"Hey, Doctor Luce — this proteus nanovirus — isn't it supposed to, you know, go out of control infecting and transforming everyone, and like that?"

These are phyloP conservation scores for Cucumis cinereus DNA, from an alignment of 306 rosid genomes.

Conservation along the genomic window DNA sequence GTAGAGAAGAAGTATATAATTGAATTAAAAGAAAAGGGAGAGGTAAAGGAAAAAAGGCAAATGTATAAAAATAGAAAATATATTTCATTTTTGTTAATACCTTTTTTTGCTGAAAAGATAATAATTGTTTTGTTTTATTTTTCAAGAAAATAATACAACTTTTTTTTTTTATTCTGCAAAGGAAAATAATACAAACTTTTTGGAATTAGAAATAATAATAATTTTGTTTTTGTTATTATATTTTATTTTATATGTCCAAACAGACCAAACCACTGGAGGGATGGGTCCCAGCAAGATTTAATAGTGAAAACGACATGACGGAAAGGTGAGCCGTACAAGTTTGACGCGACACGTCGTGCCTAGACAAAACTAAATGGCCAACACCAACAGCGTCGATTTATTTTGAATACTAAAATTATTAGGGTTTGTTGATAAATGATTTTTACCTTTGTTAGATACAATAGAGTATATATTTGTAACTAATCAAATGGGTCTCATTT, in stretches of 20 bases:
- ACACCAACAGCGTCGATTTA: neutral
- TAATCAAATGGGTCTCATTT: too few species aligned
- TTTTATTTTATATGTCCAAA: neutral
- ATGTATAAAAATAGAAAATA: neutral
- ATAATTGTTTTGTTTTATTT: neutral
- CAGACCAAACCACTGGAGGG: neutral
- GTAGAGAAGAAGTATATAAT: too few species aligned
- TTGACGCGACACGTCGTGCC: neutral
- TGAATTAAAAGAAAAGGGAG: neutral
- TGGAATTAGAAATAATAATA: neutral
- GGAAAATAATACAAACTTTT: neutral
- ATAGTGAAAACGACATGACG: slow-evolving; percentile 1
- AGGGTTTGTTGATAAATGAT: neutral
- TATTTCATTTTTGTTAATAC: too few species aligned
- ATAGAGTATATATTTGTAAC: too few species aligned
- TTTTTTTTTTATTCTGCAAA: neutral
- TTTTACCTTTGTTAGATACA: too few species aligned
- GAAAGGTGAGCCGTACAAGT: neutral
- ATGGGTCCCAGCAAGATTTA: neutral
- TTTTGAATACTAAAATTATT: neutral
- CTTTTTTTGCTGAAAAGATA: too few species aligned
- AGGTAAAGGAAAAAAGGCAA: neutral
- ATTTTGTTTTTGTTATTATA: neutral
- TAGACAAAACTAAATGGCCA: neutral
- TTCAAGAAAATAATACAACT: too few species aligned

"Of course not. Not unless you design it to. Here's how."There are forces, be they biological, mystical or technological, that can infect and change a person into something — else. These tend to be highly contagious, spreading easily via physical contact, bite, ritual, or other means. The changes are seldom subtle, and often quite a shock for the victim, who will likely wonder what they have become. On the plus side, the Viral Transformation is usually Cursed with Awesome, giving the "victim" Stock Superpowers and the ability to give them to others. By now you're probably wondering what the downside is to this, and why this "disease" hasn't been shared among all of humanity. Well, it's usually because it makes the transformees jerks. While it's not (always) The Virus, making those infected into Always Chaotic Evil, Mind Controlled servants to a Hive Queen who gladly eats puppies, it does lend itself to "Power Corrupts". Though the changes are mostly physical, the alterations may cause a change in perception because The Mind Is a Plaything of the Body, their new body has a Horror Hunger only sated by eating orphans (and it tastes good!), and With Great Power Comes Great Insanity. Those responsible for infecting the victim may expect a Face–Heel Turn because the shock at the change will make them run to others like them, as well as Fantastic Racism making it likely they'll be alienated by their friends and family (this is especially likely if the transformation is less than cosmetically appealing). However; the choice to do so remains with the victim: they can consciously choose Transhuman Treachery, to stand apart and above of humanity, become Fully Embraced Fiends who enjoy their condition, to be Friendly Neighborhood Vampires and live among if not entirely in harmony with humanity, or even be a Pro-Human Transhuman and act the Sheep in Wolf's Clothing while becoming a Vampire Hunter. Common examples of this include most forms of Lycanthropy and some forms of Vampirism. Expect those affected by a Viral Transformation to be tempted to help friends or loved ones with an Emergency Transformation or surprised when a blood donation turns into a Superhuman Transfusion. See also Virus Victim Symptoms. See also Warm Bloodbags Are Everywhere. Compare The Corruption. A type of Face–Monster Turn.